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Chad at the 2004 Summer Olympics

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Chad at the
2004 Summer Olympics
Flag of Chad.svg
NOCComité Olympique et Sportif Tchadien
in Athens
Competitors2 in 1 sport
Flag bearer Kaltouma Nadjina[1]
Summer Olympics appearances (overview)

Chad competed at the 2004 Summer Olympics in Athens, Greece, from 13 to 29 August 2004. The country's participation at Athens marked its tenth appearance in the Summer Olympics since its debut at the 1964 Summer Games in Tokyo, Japan. The delegation included two track and field athletes; Djikoloum Mobele in the men's 100 metres and Kaltouma Nadjina in the women's 400 metres. Both athletes participated at the Games through wild card places since they did not meet the required standards to qualify. Nadjina progressed past the first round of her competition, but was eliminated in the semi-finals.


Chad participated in ten Summer Olympics between its debut in the 1964 Summer Games in Tokyo, Japan, and the 2004 Summer Olympics in Athens, Greece. The only occasions in that period which they did not attend was at the 1976 Summer Olympics in Montreal, Quebec, Canada, and the 1980 Summer Olympics in Moscow, Soviet Union.[2] On both occasions, it was because they had joined with international boycotts of the events. The first boycott was because of the inclusion of the New Zealand team at the Games despite the breach of the international sports boycott of South Africa by the nation's rugby union team shortly prior.[3] In 1980, Chad joined with the United States led boycott over the 1979 invasion of Afghanistan during the Soviet–Afghan War.[4]

As of 2004, the highest number of Chadians participating at any one Games was six at both the 1988 Summer Games in Seoul, South Korea, and at the 1992 Summer Olympics in Barcelona, Spain. Nor had any Chadian ever won a medal at an Olympics.[2]

The Chadian team for the 2004 Athens Games featured sprinter Kaltouma Nadjina in the women's 400 metres, who had previously competed for the nation at the 2000 Summer Olympics in Sydney, Australia.[5] Nadjina had trained in the United States and Canada, under an International Olympic Committee scholarship. But after refusing to move from Canada to Senegal following the 2000 Games, she lost her funding, and lived in a spare room of her coach John Cannon's house in Vancouver. Prior to the 2004 Games, she had considered switching her allegiance from Chad to Canada.[6]


Chad was represented by one male athlete at the 2004 Games in athletics – Djikoloum Mobele in the 100 metres. He qualified for the 2004 Games through the use of a wildcard, since his season best time of 11.38 seconds for the 100 metres fell outside of the "B" qualifying standard of 10.28 seconds.[7][8] He had been due to compete in the seventh heat, taking place on 21 August, however Mobele did not start the race.[9]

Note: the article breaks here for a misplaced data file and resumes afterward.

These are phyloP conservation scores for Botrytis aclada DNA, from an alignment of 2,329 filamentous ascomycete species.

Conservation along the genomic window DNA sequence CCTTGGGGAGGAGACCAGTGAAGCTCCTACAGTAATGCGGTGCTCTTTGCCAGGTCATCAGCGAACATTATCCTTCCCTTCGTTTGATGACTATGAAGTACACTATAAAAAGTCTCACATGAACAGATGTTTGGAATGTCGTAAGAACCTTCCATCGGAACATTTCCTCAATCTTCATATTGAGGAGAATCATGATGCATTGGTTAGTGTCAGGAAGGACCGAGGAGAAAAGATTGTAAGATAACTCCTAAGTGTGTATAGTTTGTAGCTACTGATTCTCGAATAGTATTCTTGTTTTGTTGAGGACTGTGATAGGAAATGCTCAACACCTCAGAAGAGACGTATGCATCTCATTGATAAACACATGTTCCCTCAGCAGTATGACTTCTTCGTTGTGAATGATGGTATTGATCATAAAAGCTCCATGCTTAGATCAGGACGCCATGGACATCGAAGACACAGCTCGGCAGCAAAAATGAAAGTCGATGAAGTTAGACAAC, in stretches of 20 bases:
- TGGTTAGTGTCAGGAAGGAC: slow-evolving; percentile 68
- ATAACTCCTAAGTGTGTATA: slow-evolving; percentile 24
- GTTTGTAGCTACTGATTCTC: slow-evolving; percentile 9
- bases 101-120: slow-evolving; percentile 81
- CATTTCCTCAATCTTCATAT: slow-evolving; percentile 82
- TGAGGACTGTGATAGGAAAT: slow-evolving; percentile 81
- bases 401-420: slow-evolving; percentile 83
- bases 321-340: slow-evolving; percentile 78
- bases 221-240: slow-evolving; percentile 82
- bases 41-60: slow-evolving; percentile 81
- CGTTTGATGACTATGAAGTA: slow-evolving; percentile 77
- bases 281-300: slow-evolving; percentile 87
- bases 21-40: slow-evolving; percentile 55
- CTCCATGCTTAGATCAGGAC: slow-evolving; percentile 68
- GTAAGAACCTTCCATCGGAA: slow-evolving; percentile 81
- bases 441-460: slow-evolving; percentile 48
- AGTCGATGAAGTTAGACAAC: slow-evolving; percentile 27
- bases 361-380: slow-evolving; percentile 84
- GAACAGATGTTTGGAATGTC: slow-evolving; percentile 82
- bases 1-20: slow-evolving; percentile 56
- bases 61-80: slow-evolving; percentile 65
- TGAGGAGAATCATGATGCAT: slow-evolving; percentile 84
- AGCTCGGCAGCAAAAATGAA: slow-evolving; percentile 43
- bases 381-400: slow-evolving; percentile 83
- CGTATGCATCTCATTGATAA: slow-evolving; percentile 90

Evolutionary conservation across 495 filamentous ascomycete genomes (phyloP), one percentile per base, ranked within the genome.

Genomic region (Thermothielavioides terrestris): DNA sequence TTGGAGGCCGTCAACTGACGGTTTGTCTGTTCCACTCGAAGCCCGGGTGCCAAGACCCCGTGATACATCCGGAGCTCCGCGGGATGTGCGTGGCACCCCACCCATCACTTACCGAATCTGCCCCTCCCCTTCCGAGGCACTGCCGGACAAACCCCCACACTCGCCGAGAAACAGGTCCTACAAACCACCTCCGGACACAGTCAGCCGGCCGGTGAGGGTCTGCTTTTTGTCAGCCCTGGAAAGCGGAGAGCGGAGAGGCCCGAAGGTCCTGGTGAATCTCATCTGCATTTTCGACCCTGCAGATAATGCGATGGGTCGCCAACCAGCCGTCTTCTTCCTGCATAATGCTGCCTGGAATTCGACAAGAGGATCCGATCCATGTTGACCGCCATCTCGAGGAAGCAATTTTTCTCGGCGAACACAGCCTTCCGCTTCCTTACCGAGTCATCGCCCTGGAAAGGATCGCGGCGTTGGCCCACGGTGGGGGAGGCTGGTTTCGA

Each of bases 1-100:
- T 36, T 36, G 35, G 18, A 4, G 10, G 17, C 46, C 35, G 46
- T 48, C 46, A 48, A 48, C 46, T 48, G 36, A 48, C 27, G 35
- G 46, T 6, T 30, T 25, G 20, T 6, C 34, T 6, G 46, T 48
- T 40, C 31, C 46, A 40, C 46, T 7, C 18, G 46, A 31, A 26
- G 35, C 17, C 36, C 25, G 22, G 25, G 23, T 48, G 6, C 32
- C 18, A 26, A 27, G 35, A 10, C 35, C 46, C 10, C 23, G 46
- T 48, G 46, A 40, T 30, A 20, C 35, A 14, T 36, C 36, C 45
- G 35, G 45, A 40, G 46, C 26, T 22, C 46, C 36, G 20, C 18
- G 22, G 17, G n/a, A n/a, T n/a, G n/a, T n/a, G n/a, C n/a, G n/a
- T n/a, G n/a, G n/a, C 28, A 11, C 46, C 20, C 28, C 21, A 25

The country's sole female athlete at the 2004 Games was Kaltouma Nadjina in the 400 metres. Her season best time of 50.80 seconds fell within the "A" qualifying time of 51.50 seconds.[7][10] At her previous appearance at the Olympics, she reached the semi-finals of the 400 metres.[6] Her first run of the Games took place in the second heat on 21 August. She placed third out of the seven athletes, with a time of 51.50 seconds, behind Monique Hennagan of the United States (51.02 seconds) and Bulgaria's Mariyana Dimitrova (51.29 seconds). Nadkina's third-place finish qualified her for the semi-finals. The following round took place on the following day, with Nadkina competing in the second of the three heats. She finished in fifth place with a time of 51.57 seconds, failing to qualify for the final. The heat was won by Bahamas' Tonique Williams-Darling, with a time 1.57 seconds ahead of Nadkina.[11]

  • Note–Ranks given for track events are within the athlete's heat only
  • Q = Qualified for the next round
  • DNS = Did not start
  • N/A = Round not applicable for the event

Track events
Athlete Event Heat Quarterfinal Semifinal Final
Result Rank Result Rank Result Rank Result Rank
Djikoloum Mobele 100 m DNS Did not advance
Kaltouma Nadjina 400 m 51.50 3 Q N/A 51.57 5 Did not advance


  1. ^ "2004 Athens: Flag Bearers for the Opening Ceremony". Olympics. 13 August 2004. Retrieved 11 September 2013.
  2. ^ a b "Chad". Sports Reference. Retrieved 23 October 2016.
  3. ^ Grasso, Mallon & Heijmans 2015, p. lxxv.
  4. ^ Smith, Terence (20 January 1980). "The President Said Nyet". The New York Times. Retrieved 22 October 2016.
  5. ^ Zuchora-Walske 2009, p. 71.
  6. ^ a b Ewing, Lori (15 March 2001). "Chad's top runner longs to run for Canada". CBC Sports. Retrieved 26 October 2016.
  7. ^ a b "IAAF Games of the XXX Olympiad – Athens 2004 Entry Standards". International Association of Athletics Federations. Retrieved 26 October 2016.
  8. ^ "Djikoloum Mobele". International Association of Athletics Federations. Retrieved 26 October 2016.
  9. ^ "Results – Athletics : 100m". BBC Sport. 22 August 2004. Retrieved 26 October 2016.
  10. ^ "Kaltouma Nadjina". International Association of Athletics Federations. Retrieved 26 October 2016.
  11. ^ "Results – Athletics : 400m". BBC Sport. 24 August 2004. Retrieved 26 October 2016.


  • Grasso, John; Mallon, Bill; Heijmans, Jeroen (2015). Historical Dictionary of the Olympic Movement (5th ed.). Lanham: Rowman & Littlefield. ISBN 978-1-4422-4859-5.
  • Zuchora-Walske, Christine (2009). Chad in Pictures. Minneapolis, MN: Twenty-First Century Books. ISBN 978-1-57505-956-3.